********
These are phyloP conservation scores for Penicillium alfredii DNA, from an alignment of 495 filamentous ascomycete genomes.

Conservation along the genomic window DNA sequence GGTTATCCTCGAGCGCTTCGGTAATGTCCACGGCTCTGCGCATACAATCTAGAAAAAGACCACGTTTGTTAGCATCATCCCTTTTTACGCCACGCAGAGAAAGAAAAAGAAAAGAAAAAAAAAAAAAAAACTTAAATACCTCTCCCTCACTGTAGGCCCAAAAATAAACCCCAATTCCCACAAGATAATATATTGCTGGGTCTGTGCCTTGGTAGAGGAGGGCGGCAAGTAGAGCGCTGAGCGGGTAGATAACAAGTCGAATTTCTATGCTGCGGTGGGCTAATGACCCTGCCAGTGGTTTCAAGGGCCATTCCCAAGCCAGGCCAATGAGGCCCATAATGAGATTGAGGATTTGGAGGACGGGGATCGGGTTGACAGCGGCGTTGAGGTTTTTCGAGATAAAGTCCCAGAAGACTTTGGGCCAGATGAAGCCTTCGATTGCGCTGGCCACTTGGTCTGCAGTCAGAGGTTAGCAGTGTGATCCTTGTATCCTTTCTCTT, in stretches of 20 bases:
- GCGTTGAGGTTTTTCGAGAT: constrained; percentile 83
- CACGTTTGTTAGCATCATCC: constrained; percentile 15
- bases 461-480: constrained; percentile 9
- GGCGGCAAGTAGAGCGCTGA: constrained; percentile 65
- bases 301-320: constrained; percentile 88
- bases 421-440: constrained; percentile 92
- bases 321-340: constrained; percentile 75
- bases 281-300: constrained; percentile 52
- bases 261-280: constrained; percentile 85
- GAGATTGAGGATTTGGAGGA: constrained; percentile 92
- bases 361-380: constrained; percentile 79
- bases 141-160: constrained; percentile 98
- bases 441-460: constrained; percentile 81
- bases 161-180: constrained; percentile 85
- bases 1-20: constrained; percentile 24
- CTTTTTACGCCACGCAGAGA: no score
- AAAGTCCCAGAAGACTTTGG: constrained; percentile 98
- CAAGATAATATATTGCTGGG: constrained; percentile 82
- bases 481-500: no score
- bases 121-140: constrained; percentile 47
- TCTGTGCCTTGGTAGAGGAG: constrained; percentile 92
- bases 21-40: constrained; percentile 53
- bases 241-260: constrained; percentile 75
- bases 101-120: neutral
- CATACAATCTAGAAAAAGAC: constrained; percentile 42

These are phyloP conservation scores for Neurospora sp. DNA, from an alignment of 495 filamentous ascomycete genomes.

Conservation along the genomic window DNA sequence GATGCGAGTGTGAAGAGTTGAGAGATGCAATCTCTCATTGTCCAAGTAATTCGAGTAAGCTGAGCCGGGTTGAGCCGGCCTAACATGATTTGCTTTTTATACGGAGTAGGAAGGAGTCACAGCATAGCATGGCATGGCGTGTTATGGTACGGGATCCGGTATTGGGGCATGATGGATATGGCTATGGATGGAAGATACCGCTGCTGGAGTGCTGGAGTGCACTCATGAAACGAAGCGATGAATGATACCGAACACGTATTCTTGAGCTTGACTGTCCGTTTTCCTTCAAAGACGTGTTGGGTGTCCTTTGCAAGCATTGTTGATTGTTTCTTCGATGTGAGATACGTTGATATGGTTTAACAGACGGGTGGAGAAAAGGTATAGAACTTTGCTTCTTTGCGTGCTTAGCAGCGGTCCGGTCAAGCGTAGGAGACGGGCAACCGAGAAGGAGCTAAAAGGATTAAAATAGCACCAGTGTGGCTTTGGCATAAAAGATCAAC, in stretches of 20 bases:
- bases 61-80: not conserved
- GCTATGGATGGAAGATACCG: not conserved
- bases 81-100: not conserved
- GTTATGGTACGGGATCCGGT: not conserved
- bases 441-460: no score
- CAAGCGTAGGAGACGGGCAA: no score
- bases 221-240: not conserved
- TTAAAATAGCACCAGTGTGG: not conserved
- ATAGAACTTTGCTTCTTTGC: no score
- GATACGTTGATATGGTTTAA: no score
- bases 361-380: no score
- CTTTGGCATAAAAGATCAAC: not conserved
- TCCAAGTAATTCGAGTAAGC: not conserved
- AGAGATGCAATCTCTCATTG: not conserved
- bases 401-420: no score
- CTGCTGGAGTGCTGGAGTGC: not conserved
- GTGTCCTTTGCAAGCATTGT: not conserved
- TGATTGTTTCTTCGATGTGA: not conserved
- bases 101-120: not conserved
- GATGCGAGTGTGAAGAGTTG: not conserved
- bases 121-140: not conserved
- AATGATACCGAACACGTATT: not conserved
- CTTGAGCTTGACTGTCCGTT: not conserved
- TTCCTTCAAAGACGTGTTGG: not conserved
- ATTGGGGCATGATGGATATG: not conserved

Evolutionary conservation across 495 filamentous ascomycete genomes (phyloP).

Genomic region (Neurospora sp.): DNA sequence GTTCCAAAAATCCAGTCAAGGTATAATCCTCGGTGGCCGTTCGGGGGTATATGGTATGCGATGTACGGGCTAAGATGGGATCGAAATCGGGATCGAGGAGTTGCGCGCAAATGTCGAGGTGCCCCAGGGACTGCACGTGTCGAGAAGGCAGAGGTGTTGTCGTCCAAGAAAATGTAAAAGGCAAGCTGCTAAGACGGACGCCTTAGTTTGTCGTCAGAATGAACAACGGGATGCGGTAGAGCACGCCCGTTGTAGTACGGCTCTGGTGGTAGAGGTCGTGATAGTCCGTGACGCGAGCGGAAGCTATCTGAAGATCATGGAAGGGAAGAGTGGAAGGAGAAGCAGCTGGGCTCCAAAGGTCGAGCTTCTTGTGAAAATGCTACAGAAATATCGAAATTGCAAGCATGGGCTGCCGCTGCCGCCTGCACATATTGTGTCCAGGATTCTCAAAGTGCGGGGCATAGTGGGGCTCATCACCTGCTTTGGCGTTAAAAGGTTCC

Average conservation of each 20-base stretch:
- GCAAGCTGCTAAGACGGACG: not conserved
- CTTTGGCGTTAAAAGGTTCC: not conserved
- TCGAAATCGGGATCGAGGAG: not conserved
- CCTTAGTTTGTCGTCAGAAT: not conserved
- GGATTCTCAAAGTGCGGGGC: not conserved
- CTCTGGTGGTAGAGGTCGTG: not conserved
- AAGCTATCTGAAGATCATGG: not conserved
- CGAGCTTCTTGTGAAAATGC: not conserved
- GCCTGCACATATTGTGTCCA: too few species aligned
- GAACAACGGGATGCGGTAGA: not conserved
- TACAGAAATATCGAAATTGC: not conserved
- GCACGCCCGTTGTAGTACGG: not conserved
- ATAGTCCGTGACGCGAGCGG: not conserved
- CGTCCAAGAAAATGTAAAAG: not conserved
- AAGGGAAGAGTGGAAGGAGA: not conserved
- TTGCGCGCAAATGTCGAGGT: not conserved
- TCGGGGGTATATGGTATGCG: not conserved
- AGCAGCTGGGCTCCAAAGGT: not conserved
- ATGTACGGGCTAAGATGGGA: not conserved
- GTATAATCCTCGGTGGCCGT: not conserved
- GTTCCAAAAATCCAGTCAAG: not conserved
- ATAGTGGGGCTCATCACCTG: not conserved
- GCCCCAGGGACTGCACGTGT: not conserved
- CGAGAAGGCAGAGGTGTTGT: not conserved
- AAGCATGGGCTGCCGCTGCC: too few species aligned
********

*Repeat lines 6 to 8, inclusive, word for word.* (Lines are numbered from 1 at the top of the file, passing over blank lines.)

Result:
- GGCGGCAAGTAGAGCGCTGA: constrained; percentile 65
- bases 301-320: constrained; percentile 88
- bases 421-440: constrained; percentile 92